Olbermann at 8:10 p.m.: "Back when the President was actually trying to sell that bill to the American people, he publicly answered questions for an hour on the morning of September 15 in the Rose Garden. But it's what he did that afternoon for an hour and a half that perhaps speaks volumes about this administration's priorities. He met off-the-record and in the Oval Office with only five people, conservative talk show radio hosts -- Mike Gallagher, Neal Boorz, Laura Ingraham, Sean Hannity, and Michael Medved -- who, according to a New York Times summary, reach mainly Republican audiences of 30 million people per week. Joining me now, Newsweek magazine political columnist/MSNBC analyst Howard Fineman. Howard, good evening."
Aren't reporters supposed to nail facts down for the public? On Tuesday's NBC Nightly News, reporter Chip Reid explored the U.S. Senate race in New Jersey, but could not explain to viewers whether or not Senator Bob Menendez is under federal investigation. "It's not entirely clear who's right," Reid claimed. As Menendez denounced Republican opponent Tom Kean Jr. for "the politics of smear," Reid seemed unable to declare a basic fact local media outlets have repeated for weeks: federal investigators subpoenaed a Menendez tenant's leasing agreement with Menendez. NBC doesn't even seem to trust its own New York affiliate WNBC-TV to locate the facts, even though it broke the subpoena story in September.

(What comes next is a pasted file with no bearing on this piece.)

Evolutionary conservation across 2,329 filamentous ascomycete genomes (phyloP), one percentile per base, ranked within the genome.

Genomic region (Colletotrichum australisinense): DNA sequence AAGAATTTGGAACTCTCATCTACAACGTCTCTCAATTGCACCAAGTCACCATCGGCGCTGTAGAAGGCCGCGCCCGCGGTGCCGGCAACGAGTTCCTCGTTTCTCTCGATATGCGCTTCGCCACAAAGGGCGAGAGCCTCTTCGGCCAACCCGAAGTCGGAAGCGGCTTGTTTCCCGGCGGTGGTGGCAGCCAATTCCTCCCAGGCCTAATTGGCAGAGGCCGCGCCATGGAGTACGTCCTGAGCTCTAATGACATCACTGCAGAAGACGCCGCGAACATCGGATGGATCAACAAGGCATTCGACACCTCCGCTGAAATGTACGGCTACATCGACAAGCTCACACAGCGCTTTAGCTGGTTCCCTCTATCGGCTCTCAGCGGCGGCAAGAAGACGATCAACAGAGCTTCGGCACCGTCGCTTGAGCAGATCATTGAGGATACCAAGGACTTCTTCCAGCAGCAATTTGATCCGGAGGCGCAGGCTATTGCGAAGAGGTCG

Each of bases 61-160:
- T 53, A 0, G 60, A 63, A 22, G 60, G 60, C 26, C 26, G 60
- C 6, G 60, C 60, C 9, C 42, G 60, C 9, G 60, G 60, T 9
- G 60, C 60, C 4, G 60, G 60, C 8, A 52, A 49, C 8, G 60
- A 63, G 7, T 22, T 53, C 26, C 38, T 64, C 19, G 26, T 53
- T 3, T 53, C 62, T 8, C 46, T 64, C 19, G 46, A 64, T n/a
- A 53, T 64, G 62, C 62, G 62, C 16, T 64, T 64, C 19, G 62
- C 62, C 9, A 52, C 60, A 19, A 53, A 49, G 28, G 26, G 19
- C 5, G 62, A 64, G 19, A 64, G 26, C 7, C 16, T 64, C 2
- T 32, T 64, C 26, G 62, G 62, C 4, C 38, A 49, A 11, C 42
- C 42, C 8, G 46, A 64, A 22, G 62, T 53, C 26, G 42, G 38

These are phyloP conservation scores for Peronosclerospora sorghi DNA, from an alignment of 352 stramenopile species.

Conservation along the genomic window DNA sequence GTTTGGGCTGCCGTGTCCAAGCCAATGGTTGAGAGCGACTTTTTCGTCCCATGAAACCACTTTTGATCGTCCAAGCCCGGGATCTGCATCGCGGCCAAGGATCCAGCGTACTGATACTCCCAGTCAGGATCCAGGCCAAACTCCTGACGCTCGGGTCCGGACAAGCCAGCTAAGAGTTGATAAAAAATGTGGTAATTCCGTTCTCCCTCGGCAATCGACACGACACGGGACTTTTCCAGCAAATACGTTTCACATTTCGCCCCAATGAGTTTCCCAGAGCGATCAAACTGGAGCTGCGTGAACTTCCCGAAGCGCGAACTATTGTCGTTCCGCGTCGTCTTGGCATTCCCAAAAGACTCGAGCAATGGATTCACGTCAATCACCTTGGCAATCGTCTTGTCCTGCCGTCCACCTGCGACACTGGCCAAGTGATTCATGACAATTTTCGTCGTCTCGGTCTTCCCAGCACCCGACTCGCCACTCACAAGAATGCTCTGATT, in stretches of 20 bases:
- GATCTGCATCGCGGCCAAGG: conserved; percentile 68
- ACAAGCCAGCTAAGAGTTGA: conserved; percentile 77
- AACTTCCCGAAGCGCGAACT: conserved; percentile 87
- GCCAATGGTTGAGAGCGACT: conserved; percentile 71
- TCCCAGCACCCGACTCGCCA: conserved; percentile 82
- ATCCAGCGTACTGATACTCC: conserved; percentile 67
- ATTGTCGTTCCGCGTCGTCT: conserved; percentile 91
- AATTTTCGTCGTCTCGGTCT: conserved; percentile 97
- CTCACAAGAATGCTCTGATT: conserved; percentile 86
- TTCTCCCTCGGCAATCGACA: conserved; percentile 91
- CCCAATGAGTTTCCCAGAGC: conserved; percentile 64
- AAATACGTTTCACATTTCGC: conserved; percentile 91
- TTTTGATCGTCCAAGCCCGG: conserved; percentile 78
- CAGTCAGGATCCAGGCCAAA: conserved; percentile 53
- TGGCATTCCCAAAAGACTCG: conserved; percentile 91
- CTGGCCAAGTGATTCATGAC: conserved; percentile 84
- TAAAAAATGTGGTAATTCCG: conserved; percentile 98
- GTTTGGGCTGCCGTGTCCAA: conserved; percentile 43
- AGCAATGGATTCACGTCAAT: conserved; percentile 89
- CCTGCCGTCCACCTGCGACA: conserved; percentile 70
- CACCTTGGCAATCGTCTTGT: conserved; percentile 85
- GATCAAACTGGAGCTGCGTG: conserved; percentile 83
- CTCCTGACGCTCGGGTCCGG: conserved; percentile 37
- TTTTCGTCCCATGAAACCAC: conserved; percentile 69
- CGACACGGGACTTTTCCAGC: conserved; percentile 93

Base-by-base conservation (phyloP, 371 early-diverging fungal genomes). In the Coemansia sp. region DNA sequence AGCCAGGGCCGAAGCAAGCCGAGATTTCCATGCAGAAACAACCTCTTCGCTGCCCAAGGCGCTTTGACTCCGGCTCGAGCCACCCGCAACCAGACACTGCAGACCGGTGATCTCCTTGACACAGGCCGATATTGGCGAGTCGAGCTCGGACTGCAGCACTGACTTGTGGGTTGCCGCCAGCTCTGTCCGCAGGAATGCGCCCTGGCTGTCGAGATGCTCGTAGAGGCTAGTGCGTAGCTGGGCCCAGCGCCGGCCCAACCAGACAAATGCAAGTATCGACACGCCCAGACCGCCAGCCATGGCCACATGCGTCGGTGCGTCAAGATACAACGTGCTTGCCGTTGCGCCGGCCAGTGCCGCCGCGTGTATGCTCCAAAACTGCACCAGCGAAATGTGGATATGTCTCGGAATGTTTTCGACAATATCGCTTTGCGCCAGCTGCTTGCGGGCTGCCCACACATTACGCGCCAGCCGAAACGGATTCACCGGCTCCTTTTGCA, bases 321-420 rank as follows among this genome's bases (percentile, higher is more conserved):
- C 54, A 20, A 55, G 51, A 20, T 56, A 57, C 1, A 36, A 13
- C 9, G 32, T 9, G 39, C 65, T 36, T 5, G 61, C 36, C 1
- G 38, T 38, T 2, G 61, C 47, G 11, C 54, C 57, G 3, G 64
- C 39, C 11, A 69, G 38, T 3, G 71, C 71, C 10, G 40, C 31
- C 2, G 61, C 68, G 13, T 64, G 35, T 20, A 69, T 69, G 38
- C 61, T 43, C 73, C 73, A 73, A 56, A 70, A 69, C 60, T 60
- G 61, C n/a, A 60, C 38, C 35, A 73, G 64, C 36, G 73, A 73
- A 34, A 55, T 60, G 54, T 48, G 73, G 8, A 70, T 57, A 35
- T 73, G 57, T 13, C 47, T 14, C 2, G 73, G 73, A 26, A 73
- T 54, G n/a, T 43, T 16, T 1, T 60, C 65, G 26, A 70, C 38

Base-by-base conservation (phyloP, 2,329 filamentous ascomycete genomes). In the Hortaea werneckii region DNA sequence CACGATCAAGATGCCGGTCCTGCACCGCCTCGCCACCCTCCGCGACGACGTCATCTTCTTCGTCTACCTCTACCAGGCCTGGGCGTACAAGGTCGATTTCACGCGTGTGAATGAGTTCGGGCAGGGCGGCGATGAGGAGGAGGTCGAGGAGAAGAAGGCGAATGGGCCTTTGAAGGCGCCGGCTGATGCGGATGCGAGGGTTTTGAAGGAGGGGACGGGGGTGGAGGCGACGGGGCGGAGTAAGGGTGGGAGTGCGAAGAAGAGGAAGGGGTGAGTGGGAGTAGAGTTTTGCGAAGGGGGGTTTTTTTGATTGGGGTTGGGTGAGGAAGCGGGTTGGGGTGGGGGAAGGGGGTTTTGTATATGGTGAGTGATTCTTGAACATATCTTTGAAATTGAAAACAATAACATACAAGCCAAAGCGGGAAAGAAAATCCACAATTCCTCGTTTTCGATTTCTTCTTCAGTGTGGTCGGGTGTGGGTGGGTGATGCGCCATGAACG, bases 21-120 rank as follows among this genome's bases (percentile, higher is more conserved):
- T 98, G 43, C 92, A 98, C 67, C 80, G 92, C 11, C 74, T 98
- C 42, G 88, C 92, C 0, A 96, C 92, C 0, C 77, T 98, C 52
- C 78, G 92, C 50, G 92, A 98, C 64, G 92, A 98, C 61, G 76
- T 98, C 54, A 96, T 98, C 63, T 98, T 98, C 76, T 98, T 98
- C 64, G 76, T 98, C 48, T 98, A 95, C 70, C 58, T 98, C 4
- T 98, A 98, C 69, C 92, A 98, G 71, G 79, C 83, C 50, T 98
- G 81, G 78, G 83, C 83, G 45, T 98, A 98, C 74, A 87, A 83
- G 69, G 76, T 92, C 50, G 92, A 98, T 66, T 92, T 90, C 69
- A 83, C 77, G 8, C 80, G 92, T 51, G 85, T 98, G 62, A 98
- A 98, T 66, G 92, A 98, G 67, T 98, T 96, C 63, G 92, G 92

[This item, by Tim Graham, was posted Wednesday morning on the MRC's blog, NewsBusters.org: newsbusters.org  ]
In the NBC Nightly News story, Menendez called Kean a "liar." But on September 9 (on page B-6 of the paper), The New York Times reported:
An investigation is just that: only an investigation. It's obvious that a politician whose business dealings come under federal investigation during an election year should not be presumed guilty until proven innocent. But Menendez is playing word games now, insisting that because he did not personally receive a subpoena, it's a "lie" to suggest he is under investigation, as federal investigators look into his leasing agreements.
But there's one reason for NBC to play dumb or confused along with the Democrat: the scandal allegations are hurting the Democrat at the polls and in fundraising. The polls are tight or tied, and Menendez fundraising was slow in the third quarter of the year. As Reid explained in his October 17 story, New Jersey Democrats thought this race would be much easier to win:
Reid spent a few seconds on the issues in the race, mostly Iraq, but both Reid and Williams lamented "the issues" were missing. That's the pot calling the kettle black, since NBC (and Reid) have been relentlessly covering the Mark Foley sex-talk scandal for weeks. Reid concluded:
One argument the Republicans have used against the Menendez who-me-under-investigation ploy is to remind the viewers what Menendez said on ABC's This Week with George Stephanopoulos on September 24:
Stephanopoulos: "But this is being investigated by the U.S. Attorney here. There is a federal investigation."